Photo of an ice cube tray with mint leaves frozen inside, posed as a metaphor for data cold storage

When we talk about Big Data, we often focus on the exciting potential business applications, things like real-time analytics and machine learning. But what happens to all that data once it’s been used? Though storage prices on the whole have plummeted, they still make up a considerable part of the overhead for companies that work with massive sets of unstructured data–we’re talking here about data in the tera- and petabytes. As organizations rely on and generate ever-increasing amounts of data, it’s become critical to find economical, long-term storage solutions. For many, the answer is cold storage.

What Is Cold Data?

Information has its own lifecycle. For businesses that rely on streaming analytics–for instance, sensor readings from an automated factory or real-time stock market movements–the value of their data is specifically tied to its immediacy. Data scientists call data that’s immediately useful and valuable hot data. As that data becomes less valuable, it’s said to cool down until it eventually becomes cold data.

Of course, just because data no longer has an immediate business application doesn’t mean it can just be discarded. Cold data can still be invaluable when it comes time to make long-term, strategic decisions. For instance, the same sensor data that’s used to monitor for real-time malfunctions on an assembly line can be used much later to identify opportunities to streamline or improve processes. Additionally, regulatory or compliance mandates often require organizations to hang on to log files, customer records, and backups long after that data has ceased to have an immediate business use.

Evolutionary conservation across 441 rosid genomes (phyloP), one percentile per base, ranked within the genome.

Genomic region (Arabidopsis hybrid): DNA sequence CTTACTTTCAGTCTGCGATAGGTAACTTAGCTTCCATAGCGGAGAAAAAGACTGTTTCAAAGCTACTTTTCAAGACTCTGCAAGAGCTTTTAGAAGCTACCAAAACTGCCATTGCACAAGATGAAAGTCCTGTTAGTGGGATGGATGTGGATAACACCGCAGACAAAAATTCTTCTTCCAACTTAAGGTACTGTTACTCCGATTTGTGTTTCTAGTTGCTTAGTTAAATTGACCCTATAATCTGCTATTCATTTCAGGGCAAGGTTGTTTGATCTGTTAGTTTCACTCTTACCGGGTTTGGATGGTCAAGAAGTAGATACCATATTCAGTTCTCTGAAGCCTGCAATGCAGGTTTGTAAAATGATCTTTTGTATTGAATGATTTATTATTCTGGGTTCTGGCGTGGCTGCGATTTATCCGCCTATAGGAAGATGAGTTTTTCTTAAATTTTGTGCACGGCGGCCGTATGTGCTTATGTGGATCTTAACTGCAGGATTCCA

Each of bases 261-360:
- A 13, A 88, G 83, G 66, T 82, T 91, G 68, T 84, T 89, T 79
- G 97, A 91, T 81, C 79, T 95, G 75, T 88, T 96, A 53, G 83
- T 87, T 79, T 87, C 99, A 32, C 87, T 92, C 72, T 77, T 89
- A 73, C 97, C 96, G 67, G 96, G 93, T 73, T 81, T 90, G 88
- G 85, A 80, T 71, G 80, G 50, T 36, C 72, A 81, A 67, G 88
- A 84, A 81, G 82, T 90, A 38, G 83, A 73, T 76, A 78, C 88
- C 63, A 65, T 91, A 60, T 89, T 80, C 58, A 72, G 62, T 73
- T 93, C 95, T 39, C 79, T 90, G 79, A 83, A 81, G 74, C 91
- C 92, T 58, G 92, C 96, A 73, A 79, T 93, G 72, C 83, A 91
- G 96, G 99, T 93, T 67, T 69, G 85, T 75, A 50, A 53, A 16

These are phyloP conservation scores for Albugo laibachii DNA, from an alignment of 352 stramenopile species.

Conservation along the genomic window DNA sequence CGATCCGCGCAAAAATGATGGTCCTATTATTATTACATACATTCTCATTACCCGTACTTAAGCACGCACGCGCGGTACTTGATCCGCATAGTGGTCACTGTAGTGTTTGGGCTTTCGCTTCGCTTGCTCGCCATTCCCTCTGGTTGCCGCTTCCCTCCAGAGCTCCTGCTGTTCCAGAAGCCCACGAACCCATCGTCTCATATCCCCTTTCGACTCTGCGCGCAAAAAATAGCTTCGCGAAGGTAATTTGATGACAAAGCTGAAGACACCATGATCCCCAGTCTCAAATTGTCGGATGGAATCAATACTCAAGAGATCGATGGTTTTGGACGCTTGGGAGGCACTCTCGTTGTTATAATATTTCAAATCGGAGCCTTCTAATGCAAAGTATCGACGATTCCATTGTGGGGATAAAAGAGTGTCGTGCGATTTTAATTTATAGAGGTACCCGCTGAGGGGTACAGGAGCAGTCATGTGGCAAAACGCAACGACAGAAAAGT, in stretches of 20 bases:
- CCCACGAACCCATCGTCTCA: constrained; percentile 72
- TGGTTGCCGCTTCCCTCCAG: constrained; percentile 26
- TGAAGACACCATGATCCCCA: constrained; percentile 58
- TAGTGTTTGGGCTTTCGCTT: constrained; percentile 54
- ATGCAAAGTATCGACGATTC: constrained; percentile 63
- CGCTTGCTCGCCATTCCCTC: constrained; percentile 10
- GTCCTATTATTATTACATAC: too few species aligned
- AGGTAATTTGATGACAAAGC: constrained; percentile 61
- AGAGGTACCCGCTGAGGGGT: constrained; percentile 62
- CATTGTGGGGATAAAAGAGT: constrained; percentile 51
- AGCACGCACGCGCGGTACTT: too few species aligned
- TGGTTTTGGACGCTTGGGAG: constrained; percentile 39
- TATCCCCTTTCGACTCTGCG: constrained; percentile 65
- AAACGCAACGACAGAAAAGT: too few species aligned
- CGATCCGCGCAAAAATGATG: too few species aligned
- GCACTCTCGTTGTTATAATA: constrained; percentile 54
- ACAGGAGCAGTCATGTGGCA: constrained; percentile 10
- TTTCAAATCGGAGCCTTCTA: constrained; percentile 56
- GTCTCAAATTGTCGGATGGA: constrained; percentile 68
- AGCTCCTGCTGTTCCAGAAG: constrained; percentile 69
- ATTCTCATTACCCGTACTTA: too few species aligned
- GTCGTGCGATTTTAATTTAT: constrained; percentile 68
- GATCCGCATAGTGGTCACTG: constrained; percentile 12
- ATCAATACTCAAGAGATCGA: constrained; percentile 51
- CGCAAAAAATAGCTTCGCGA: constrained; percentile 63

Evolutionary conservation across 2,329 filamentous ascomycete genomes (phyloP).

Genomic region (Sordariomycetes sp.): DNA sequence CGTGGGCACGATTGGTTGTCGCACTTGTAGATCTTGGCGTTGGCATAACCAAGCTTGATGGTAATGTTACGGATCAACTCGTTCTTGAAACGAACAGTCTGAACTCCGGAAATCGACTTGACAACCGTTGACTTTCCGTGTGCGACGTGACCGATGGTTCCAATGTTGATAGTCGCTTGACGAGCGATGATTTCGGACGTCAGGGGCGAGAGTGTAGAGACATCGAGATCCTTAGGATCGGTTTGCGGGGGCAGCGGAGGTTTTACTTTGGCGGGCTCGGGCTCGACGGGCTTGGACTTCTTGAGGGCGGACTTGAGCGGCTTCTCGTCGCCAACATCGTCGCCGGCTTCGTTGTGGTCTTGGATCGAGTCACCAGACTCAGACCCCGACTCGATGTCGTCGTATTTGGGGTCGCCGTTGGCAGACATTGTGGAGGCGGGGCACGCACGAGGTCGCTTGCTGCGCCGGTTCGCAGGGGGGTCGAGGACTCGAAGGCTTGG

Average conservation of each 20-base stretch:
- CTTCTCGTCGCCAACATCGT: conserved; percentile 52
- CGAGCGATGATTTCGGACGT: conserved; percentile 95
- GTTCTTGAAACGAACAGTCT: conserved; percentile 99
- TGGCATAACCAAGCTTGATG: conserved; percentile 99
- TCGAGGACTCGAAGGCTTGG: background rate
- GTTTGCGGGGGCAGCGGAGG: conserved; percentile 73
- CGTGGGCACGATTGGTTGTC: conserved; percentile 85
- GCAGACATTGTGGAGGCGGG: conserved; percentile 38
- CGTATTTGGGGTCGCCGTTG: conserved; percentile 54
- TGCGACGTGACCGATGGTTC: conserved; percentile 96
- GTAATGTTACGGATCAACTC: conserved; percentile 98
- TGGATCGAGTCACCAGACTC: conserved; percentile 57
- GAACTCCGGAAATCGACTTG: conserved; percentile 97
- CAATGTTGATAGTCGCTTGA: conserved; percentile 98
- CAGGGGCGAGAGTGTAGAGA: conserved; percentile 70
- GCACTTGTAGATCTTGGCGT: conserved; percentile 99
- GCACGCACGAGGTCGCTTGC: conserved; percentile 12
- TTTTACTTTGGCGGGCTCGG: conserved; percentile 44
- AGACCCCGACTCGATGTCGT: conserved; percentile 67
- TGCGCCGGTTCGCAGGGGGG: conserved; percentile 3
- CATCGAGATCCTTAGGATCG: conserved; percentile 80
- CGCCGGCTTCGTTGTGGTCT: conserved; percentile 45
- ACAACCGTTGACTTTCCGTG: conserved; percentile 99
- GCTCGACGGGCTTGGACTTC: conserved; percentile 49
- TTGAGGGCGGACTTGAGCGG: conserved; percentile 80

But where does this cold data go? In the past, many companies would move their archival data to magnetic tape or commodity hard disk drives, but these formats become impractical and inconvenient when most or all of an organization’s data is stored on the cloud. At the same time, keeping tera- and petabytes of information on the same servers that you use for your hot data creates an unnecessary expense and can lead to suboptimal performance–in other words, having too much cold data around can actually make your hot data less valuable. This is where cold storage comes in.

How Does Cold Storage Work?

At its most basic, cold storage solutions are hard drives that are meant to be accessed less frequently than other types of storage. Like other IaaS solutions and unlike magnetic tape storage, cloud-based cold storage is highly scalable and allows for rapid provisioning of new resources based on organizational needs. Where response times for most cloud storage systems are measured in the milliseconds, response times for cold storage systems can range from seconds to hours depending on the service.

This compromise on accessibility leads to significant cost savings. Depending on the service and the details of the setup, cold storage can cost between a half and a third as much per gigabyte compared to hot storage options. For companies that store hundreds or thousands of terabytes of data, this can represent significant substantial savings.

What Should You Look For?

That said, while all cold-storage systems sacrifice availability for cost savings, within those solutions there’s tremendous variability when it comes to the methods of storage, price, retrieval times, and other features. The differences between the major cold storage options have less to do with the underlying technology than pricing and access models. Therefore, the best option will ultimately come down to what makes sense for a particular organization’s business needs. Besides the obvious question of how much storage you need, there are some other things you should consider.